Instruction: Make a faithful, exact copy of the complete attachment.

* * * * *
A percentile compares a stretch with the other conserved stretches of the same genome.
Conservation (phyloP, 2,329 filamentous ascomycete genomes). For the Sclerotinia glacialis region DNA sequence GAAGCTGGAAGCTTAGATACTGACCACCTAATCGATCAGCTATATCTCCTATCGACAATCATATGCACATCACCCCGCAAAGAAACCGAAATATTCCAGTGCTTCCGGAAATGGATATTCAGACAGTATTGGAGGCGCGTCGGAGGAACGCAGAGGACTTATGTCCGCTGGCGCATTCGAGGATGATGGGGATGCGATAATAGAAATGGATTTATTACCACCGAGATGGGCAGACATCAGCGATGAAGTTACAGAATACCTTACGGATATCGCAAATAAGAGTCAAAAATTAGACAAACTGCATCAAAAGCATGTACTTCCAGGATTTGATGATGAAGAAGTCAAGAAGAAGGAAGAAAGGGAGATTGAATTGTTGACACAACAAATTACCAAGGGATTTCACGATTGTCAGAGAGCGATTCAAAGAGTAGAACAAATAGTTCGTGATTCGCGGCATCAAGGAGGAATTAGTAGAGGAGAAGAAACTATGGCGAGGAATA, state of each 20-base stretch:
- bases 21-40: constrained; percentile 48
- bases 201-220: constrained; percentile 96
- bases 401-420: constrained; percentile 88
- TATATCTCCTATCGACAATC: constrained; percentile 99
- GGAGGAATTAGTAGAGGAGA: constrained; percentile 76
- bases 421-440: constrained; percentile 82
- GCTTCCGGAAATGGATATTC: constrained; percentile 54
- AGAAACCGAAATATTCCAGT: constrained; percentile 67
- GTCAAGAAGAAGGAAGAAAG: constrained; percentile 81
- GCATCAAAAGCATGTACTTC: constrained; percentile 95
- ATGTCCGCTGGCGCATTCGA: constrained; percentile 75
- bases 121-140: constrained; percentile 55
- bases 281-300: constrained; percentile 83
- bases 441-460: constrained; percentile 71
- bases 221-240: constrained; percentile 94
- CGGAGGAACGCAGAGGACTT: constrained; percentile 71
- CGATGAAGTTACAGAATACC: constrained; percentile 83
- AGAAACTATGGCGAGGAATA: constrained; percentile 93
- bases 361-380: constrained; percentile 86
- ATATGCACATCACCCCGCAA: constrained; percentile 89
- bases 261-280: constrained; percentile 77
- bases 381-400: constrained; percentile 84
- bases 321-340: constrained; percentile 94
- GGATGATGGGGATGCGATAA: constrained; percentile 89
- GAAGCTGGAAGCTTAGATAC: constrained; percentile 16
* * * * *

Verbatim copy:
A percentile compares a stretch with the other conserved stretches of the same genome.
Conservation (phyloP, 2,329 filamentous ascomycete genomes). For the Sclerotinia glacialis region DNA sequence GAAGCTGGAAGCTTAGATACTGACCACCTAATCGATCAGCTATATCTCCTATCGACAATCATATGCACATCACCCCGCAAAGAAACCGAAATATTCCAGTGCTTCCGGAAATGGATATTCAGACAGTATTGGAGGCGCGTCGGAGGAACGCAGAGGACTTATGTCCGCTGGCGCATTCGAGGATGATGGGGATGCGATAATAGAAATGGATTTATTACCACCGAGATGGGCAGACATCAGCGATGAAGTTACAGAATACCTTACGGATATCGCAAATAAGAGTCAAAAATTAGACAAACTGCATCAAAAGCATGTACTTCCAGGATTTGATGATGAAGAAGTCAAGAAGAAGGAAGAAAGGGAGATTGAATTGTTGACACAACAAATTACCAAGGGATTTCACGATTGTCAGAGAGCGATTCAAAGAGTAGAACAAATAGTTCGTGATTCGCGGCATCAAGGAGGAATTAGTAGAGGAGAAGAAACTATGGCGAGGAATA, state of each 20-base stretch:
- bases 21-40: constrained; percentile 48
- bases 201-220: constrained; percentile 96
- bases 401-420: constrained; percentile 88
- TATATCTCCTATCGACAATC: constrained; percentile 99
- GGAGGAATTAGTAGAGGAGA: constrained; percentile 76
- bases 421-440: constrained; percentile 82
- GCTTCCGGAAATGGATATTC: constrained; percentile 54
- AGAAACCGAAATATTCCAGT: constrained; percentile 67
- GTCAAGAAGAAGGAAGAAAG: constrained; percentile 81
- GCATCAAAAGCATGTACTTC: constrained; percentile 95
- ATGTCCGCTGGCGCATTCGA: constrained; percentile 75
- bases 121-140: constrained; percentile 55
- bases 281-300: constrained; percentile 83
- bases 441-460: constrained; percentile 71
- bases 221-240: constrained; percentile 94
- CGGAGGAACGCAGAGGACTT: constrained; percentile 71
- CGATGAAGTTACAGAATACC: constrained; percentile 83
- AGAAACTATGGCGAGGAATA: constrained; percentile 93
- bases 361-380: constrained; percentile 86
- ATATGCACATCACCCCGCAA: constrained; percentile 89
- bases 261-280: constrained; percentile 77
- bases 381-400: constrained; percentile 84
- bases 321-340: constrained; percentile 94
- GGATGATGGGGATGCGATAA: constrained; percentile 89
- GAAGCTGGAAGCTTAGATAC: constrained; percentile 16